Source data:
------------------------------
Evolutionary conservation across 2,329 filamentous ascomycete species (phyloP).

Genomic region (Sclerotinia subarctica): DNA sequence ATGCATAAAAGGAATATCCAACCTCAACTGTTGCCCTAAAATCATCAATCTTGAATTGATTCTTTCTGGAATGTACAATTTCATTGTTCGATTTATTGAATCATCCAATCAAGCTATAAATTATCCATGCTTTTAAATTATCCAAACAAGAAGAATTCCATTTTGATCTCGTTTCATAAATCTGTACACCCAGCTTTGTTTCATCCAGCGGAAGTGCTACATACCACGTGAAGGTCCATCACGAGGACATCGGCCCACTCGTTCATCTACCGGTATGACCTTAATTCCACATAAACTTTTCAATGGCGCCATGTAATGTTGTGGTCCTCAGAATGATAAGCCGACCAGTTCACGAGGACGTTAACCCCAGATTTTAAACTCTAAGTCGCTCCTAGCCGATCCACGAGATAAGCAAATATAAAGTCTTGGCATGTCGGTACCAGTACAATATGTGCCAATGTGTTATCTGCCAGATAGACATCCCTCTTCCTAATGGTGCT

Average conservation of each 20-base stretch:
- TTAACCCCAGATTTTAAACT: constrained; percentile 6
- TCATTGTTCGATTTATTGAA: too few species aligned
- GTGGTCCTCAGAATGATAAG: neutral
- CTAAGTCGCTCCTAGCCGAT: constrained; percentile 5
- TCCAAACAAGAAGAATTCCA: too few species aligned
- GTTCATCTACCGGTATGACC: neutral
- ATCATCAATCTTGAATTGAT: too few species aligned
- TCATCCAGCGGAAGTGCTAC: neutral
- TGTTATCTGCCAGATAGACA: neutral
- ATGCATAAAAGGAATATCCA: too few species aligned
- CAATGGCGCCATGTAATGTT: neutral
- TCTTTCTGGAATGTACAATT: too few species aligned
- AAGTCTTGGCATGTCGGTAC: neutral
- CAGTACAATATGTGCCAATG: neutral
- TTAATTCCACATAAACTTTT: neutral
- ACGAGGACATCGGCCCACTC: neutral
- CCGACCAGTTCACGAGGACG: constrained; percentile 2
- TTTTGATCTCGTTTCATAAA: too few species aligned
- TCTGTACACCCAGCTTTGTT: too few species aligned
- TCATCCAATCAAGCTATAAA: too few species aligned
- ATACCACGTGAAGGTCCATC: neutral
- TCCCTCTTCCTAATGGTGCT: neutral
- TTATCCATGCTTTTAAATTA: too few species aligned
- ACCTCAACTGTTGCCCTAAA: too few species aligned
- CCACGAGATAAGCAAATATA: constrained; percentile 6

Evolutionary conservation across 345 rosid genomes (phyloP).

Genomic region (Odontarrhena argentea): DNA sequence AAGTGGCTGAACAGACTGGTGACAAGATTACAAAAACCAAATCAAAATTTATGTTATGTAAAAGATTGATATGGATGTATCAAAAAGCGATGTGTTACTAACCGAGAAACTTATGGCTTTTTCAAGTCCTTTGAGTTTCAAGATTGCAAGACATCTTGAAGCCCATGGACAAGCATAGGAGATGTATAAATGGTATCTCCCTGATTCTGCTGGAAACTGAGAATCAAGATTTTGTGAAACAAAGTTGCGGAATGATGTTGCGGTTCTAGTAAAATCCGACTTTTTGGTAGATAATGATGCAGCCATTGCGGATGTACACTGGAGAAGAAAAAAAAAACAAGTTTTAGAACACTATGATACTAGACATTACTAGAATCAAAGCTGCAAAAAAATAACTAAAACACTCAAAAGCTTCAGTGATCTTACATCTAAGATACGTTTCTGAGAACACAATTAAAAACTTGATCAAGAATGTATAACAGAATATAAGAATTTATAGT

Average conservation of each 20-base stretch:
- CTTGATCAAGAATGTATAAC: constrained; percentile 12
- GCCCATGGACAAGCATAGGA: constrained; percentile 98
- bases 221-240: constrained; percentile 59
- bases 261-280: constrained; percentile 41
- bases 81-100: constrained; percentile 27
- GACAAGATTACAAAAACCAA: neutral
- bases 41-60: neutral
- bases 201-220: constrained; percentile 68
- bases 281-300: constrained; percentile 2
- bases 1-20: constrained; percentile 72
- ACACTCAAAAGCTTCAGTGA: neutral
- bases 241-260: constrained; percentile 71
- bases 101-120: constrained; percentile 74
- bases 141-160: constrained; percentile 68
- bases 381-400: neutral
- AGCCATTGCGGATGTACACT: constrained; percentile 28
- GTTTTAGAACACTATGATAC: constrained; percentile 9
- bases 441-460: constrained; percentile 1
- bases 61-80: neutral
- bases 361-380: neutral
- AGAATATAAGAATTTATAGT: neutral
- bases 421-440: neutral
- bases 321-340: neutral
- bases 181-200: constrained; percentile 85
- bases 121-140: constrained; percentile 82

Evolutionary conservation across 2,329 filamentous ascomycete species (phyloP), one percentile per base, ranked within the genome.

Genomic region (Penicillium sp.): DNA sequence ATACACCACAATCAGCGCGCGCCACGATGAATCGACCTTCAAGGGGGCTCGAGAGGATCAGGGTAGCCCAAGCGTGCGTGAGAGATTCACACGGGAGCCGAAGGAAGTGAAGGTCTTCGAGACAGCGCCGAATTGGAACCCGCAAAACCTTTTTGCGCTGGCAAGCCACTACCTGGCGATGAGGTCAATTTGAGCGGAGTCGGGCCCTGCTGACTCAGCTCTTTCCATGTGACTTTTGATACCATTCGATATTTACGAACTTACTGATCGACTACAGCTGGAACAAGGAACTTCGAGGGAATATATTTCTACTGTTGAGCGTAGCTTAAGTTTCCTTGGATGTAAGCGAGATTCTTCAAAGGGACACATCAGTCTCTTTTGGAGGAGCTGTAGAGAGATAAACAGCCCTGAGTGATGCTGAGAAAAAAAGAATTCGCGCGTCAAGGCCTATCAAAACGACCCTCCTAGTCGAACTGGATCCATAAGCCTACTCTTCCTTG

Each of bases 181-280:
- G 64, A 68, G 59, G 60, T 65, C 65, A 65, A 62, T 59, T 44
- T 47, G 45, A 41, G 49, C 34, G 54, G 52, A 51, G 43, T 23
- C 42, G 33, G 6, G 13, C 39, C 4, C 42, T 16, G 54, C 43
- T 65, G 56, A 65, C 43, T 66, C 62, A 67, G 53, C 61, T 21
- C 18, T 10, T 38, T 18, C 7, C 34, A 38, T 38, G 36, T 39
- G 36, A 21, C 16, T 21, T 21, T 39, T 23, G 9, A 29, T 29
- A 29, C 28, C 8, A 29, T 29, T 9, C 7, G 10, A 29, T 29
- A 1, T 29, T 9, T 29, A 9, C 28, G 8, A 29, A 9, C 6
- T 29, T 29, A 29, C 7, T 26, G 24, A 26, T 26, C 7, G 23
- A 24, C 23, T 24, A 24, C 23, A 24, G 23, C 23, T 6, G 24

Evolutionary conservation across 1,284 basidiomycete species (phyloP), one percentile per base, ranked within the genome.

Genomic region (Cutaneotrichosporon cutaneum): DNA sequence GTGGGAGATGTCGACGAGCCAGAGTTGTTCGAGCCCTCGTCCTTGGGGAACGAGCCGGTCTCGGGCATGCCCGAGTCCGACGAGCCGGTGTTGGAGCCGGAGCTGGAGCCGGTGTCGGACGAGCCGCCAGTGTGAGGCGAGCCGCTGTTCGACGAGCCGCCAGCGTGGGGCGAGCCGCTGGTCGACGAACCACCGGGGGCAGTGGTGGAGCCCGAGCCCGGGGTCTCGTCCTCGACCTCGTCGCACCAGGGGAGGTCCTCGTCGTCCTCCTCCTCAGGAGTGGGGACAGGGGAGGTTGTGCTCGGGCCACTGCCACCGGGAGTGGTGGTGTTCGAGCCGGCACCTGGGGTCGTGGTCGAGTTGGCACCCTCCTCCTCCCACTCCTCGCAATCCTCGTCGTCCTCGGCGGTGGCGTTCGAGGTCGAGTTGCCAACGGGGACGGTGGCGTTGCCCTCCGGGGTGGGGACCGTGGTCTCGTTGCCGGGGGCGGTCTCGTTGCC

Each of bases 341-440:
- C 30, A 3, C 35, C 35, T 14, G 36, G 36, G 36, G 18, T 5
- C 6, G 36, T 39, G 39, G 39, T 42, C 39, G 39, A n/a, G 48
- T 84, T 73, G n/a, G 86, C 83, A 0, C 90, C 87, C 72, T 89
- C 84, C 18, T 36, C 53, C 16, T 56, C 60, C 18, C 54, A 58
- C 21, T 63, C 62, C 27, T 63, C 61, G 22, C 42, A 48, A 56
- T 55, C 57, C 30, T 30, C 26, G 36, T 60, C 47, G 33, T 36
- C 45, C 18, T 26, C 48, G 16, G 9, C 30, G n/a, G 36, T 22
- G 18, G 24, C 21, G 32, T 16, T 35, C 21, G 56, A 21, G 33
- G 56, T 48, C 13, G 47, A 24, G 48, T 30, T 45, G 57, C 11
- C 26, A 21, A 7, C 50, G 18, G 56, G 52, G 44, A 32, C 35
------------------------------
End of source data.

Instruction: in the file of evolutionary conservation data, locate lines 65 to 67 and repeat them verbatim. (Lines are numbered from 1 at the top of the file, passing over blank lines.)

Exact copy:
- G 36, A 21, C 16, T 21, T 21, T 39, T 23, G 9, A 29, T 29
- A 29, C 28, C 8, A 29, T 29, T 9, C 7, G 10, A 29, T 29
- A 1, T 29, T 9, T 29, A 9, C 28, G 8, A 29, A 9, C 6